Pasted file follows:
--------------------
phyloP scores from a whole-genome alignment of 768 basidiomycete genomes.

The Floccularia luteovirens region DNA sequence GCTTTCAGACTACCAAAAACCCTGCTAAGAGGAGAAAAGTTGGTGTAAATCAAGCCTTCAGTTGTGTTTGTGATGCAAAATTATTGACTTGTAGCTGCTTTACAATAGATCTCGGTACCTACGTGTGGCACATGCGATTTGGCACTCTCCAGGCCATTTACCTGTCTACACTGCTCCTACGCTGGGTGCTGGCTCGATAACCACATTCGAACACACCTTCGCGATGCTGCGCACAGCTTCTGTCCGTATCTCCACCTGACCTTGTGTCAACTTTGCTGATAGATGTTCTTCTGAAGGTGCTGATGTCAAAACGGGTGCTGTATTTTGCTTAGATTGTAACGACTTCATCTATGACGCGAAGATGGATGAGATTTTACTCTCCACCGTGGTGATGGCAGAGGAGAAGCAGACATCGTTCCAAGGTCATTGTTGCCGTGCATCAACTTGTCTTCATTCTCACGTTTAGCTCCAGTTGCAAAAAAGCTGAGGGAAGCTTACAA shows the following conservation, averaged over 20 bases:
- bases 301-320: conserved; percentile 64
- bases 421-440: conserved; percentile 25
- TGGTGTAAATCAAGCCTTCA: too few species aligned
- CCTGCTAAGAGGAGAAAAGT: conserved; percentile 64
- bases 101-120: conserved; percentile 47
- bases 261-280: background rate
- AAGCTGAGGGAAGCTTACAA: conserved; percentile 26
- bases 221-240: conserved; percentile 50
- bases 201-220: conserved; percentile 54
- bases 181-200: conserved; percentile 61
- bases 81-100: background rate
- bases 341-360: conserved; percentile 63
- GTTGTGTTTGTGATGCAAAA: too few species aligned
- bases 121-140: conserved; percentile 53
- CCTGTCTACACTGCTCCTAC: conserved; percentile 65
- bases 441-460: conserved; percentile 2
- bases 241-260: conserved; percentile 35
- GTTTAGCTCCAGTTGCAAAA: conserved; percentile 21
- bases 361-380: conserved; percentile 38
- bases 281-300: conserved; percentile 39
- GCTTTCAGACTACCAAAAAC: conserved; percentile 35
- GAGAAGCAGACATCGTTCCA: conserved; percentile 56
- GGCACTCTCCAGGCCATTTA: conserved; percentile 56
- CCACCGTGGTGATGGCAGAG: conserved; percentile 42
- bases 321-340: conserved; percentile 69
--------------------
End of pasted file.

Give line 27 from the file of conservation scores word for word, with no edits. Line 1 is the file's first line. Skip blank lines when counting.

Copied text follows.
- bases 321-340: conserved; percentile 69